I’ve received two emails from the OU this week in relation to two of the modules I’m starting in October: TM257 and TT284. Their titles were nearly identical, but their content was rather different.

For TM257, which I happened to read whilst on holiday, it had an offer to prepare for the module by creating a Cisco NetAcad account, logging in and downloading the Cisco Packet Tracer network simulation environment, and taking a short course on its use. I thought this was cool, created the account, and put it out of my head for a while. I figured the TT284 email would be much the same, and I made a note to check both of them out in more detail after I got back.

I did the Packet Tracer course today. I’m quite happy to get my hands on Packet Tracer, to have a bit of a play with it before the module. I know how slowly things are going to move at the module’s start, but it’ll help at least a little. I had fun trying to do a Packet Tracer Activity without watching the accompanying video. I thought I’d completed it in just about five minutes, but it was slightly over half an hour before I’d gotten the activity to agree that I’d completed all the tasks it was asking for.

The course itself wasn’t terribly helpful, as it’s mostly going to be over the heads of non-networking people, and fairly basic for any networking people. As is so extremely common with OU materials, it’s a solution without an actual audience. They really need to work on serial development from one year to the next, so these gaps don’t engulf the majority of the intake. It took me just over an hour (due to taking an inordinate amount of time on that one activity, which ideally should have only taken 7 minutes, but I wouldn’t have learned as much), so it was cheap in terms of my investment. Over all, I appreciate the offer and the effort. (It’s rewritten for last year’s TM257, but is already outdated as the CCNA paths no longer look at ALL like it did a year ago. On one hand, it’s not the TM257 team’s fault that it’s changed so drastically so quickly. On the other, everybody in this industry knows how often this happens, and we know not to plan anything that depends on it being static. I hope they’ve got better clarity on the road map by the actual start in October. I know Cisco is willing to help them if they reach out for specific help.)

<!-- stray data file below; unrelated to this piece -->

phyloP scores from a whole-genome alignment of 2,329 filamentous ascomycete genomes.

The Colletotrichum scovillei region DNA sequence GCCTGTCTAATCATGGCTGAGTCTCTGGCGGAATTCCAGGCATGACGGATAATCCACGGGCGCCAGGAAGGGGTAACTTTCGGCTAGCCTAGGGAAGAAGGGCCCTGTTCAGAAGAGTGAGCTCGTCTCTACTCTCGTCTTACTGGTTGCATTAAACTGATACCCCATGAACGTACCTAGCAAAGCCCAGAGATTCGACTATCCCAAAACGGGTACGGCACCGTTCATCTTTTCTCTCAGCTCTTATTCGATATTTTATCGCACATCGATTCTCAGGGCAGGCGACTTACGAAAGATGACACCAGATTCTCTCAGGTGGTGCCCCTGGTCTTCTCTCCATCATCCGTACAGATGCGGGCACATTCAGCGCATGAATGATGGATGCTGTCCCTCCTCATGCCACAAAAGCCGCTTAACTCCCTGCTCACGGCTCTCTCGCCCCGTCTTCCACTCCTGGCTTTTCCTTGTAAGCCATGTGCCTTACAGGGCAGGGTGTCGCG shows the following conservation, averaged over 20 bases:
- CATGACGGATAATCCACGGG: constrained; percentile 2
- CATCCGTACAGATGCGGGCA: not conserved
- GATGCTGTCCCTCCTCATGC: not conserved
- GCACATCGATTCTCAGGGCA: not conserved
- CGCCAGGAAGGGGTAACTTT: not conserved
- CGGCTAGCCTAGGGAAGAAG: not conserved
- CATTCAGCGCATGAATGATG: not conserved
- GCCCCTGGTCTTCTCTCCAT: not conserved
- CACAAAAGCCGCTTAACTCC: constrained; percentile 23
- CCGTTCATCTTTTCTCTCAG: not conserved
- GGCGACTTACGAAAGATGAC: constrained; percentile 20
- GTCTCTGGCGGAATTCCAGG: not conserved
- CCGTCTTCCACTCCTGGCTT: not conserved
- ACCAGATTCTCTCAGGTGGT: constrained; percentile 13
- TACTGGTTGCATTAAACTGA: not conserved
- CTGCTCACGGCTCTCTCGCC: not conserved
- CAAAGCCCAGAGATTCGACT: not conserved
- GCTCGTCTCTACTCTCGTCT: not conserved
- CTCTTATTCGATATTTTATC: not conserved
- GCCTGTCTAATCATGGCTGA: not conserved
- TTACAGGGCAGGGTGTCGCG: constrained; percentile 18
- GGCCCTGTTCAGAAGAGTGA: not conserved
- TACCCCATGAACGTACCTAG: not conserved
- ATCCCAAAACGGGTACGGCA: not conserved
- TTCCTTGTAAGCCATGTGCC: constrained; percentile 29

TT284, on the other hand … Well, despite the similar title of the email, it had nothing at all to do to help students prepare for TT284. It was a link to the Are You Ready For quiz for TT284, along with an explanation that it was a student’s fault if they didn’t do well on the module, despite students being assured they’ve been prepared if they’ve passed all the courses leading up to TT284. And that’s it. And the questions in the AYRF quiz boil down to, “Are you able to write HTML by hand, and have you written a lot of programs outside of OU study?” It’s frankly insulting and reads like a disclaimer. If students aren’t getting enough out of their previous years’ study to do well on this module, it should be addressed at the end of those modules. And real resources should be offered to the students, rather than a general, “You suck at HTML. Good luck sorting it out!”

I get that university study is learning how to learn at a deep level, rather than being spoon-fed knowledge, but the OU has convinced its students that they’re ready for something they’re not, and then told them it’s their fault for not being ready. Again, this would be better handled were there better serial links from one module to the next in both materials and assessment/feedback. At the very least, TT284 could learn a lot from the TM257 staff.